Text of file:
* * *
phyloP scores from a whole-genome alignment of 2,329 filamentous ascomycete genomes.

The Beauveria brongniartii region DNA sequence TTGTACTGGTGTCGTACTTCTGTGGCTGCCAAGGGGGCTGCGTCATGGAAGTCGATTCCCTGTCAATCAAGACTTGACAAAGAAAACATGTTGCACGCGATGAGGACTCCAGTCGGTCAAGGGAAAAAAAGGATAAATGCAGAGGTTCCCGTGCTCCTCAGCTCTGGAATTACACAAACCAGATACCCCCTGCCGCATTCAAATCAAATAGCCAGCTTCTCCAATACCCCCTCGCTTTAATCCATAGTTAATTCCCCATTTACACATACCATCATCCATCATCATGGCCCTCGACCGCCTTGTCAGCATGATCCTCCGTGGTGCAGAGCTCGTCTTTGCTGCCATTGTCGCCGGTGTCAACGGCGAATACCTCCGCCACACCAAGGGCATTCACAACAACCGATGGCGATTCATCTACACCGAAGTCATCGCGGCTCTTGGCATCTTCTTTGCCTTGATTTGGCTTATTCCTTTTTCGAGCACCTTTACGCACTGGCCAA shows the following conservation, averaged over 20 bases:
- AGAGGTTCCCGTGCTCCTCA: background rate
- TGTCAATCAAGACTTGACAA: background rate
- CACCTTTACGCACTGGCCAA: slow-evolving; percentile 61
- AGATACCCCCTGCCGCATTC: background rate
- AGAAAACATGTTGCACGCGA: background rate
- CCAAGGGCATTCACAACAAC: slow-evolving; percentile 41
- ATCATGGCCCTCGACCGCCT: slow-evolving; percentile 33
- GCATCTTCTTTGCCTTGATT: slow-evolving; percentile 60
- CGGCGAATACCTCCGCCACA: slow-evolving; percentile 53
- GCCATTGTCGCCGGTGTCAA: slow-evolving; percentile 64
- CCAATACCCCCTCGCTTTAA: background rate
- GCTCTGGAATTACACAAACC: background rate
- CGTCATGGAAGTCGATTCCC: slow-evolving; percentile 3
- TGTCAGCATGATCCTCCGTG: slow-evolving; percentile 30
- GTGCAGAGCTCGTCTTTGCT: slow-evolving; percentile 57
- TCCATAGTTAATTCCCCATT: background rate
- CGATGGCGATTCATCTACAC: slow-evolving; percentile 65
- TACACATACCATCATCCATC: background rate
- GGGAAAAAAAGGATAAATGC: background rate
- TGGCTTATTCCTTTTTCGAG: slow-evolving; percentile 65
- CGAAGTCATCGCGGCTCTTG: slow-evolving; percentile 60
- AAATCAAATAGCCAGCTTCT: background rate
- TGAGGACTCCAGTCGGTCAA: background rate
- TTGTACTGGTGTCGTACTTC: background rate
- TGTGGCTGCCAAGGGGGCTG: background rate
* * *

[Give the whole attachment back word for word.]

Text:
phyloP scores from a whole-genome alignment of 2,329 filamentous ascomycete genomes.

The Beauveria brongniartii region DNA sequence TTGTACTGGTGTCGTACTTCTGTGGCTGCCAAGGGGGCTGCGTCATGGAAGTCGATTCCCTGTCAATCAAGACTTGACAAAGAAAACATGTTGCACGCGATGAGGACTCCAGTCGGTCAAGGGAAAAAAAGGATAAATGCAGAGGTTCCCGTGCTCCTCAGCTCTGGAATTACACAAACCAGATACCCCCTGCCGCATTCAAATCAAATAGCCAGCTTCTCCAATACCCCCTCGCTTTAATCCATAGTTAATTCCCCATTTACACATACCATCATCCATCATCATGGCCCTCGACCGCCTTGTCAGCATGATCCTCCGTGGTGCAGAGCTCGTCTTTGCTGCCATTGTCGCCGGTGTCAACGGCGAATACCTCCGCCACACCAAGGGCATTCACAACAACCGATGGCGATTCATCTACACCGAAGTCATCGCGGCTCTTGGCATCTTCTTTGCCTTGATTTGGCTTATTCCTTTTTCGAGCACCTTTACGCACTGGCCAA shows the following conservation, averaged over 20 bases:
- AGAGGTTCCCGTGCTCCTCA: background rate
- TGTCAATCAAGACTTGACAA: background rate
- CACCTTTACGCACTGGCCAA: slow-evolving; percentile 61
- AGATACCCCCTGCCGCATTC: background rate
- AGAAAACATGTTGCACGCGA: background rate
- CCAAGGGCATTCACAACAAC: slow-evolving; percentile 41
- ATCATGGCCCTCGACCGCCT: slow-evolving; percentile 33
- GCATCTTCTTTGCCTTGATT: slow-evolving; percentile 60
- CGGCGAATACCTCCGCCACA: slow-evolving; percentile 53
- GCCATTGTCGCCGGTGTCAA: slow-evolving; percentile 64
- CCAATACCCCCTCGCTTTAA: background rate
- GCTCTGGAATTACACAAACC: background rate
- CGTCATGGAAGTCGATTCCC: slow-evolving; percentile 3
- TGTCAGCATGATCCTCCGTG: slow-evolving; percentile 30
- GTGCAGAGCTCGTCTTTGCT: slow-evolving; percentile 57
- TCCATAGTTAATTCCCCATT: background rate
- CGATGGCGATTCATCTACAC: slow-evolving; percentile 65
- TACACATACCATCATCCATC: background rate
- GGGAAAAAAAGGATAAATGC: background rate
- TGGCTTATTCCTTTTTCGAG: slow-evolving; percentile 65
- CGAAGTCATCGCGGCTCTTG: slow-evolving; percentile 60
- AAATCAAATAGCCAGCTTCT: background rate
- TGAGGACTCCAGTCGGTCAA: background rate
- TTGTACTGGTGTCGTACTTC: background rate
- TGTGGCTGCCAAGGGGGCTG: background rate